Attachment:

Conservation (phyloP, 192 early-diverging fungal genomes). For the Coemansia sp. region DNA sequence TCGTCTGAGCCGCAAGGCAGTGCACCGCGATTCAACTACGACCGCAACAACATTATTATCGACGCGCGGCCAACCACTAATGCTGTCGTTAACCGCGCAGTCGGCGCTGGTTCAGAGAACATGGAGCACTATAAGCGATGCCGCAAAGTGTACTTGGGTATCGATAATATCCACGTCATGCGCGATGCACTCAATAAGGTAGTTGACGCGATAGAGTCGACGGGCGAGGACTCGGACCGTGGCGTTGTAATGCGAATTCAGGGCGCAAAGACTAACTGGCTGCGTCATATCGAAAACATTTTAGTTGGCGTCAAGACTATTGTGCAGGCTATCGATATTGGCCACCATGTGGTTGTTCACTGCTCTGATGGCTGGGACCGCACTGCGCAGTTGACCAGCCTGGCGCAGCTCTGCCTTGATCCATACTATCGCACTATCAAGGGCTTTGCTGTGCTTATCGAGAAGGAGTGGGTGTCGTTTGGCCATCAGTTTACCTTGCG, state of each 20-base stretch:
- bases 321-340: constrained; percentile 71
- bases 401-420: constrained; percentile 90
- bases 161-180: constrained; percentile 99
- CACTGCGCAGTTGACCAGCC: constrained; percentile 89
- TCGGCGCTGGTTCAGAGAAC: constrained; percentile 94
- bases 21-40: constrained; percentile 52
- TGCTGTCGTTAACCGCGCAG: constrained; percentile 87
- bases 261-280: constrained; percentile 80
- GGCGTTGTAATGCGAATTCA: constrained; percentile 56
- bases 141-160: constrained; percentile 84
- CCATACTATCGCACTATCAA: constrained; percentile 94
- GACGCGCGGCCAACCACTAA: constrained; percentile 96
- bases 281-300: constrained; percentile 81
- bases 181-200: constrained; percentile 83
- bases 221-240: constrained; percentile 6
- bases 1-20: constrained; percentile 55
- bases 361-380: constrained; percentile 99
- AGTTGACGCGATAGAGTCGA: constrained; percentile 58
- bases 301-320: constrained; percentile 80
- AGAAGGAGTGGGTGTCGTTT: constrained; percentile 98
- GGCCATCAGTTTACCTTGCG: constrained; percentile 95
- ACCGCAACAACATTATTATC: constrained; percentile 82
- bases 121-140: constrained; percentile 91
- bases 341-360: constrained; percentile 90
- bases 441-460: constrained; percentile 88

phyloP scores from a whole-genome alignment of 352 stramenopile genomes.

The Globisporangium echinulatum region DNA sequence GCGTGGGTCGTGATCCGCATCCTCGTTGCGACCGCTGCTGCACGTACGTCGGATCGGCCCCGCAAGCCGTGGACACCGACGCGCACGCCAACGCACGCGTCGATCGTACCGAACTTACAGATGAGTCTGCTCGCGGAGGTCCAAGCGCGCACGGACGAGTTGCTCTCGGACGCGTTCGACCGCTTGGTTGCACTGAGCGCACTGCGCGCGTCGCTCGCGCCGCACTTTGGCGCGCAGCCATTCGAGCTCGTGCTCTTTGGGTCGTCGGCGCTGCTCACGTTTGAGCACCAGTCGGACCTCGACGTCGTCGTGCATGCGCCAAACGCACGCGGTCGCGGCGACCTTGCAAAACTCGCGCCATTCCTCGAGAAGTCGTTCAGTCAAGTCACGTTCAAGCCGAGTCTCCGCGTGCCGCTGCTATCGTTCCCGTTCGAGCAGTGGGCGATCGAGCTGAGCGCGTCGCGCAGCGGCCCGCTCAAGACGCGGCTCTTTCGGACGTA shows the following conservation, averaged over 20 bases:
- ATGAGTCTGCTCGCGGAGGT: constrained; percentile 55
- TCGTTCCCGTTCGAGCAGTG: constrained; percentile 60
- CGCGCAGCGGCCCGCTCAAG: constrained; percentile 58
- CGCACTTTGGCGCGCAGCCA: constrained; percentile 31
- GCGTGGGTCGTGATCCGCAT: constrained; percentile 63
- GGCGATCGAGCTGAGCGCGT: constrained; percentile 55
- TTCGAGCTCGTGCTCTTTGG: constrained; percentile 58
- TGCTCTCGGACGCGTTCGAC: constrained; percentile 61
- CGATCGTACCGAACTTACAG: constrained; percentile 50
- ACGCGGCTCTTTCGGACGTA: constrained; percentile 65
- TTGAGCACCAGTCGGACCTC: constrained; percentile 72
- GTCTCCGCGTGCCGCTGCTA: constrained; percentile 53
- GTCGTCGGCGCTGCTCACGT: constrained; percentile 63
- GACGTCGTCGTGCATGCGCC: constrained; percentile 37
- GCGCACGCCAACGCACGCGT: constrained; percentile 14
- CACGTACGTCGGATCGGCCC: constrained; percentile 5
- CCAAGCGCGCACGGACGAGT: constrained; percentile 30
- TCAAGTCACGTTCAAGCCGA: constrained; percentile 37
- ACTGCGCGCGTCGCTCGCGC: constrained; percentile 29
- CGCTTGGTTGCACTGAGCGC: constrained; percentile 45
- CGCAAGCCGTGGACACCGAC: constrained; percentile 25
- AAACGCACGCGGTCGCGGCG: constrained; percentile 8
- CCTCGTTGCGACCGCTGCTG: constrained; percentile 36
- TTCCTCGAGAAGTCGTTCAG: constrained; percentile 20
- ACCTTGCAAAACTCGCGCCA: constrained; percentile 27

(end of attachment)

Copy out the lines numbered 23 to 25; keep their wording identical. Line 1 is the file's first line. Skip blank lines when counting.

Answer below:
- ACCGCAACAACATTATTATC: constrained; percentile 82
- bases 121-140: constrained; percentile 91
- bases 341-360: constrained; percentile 90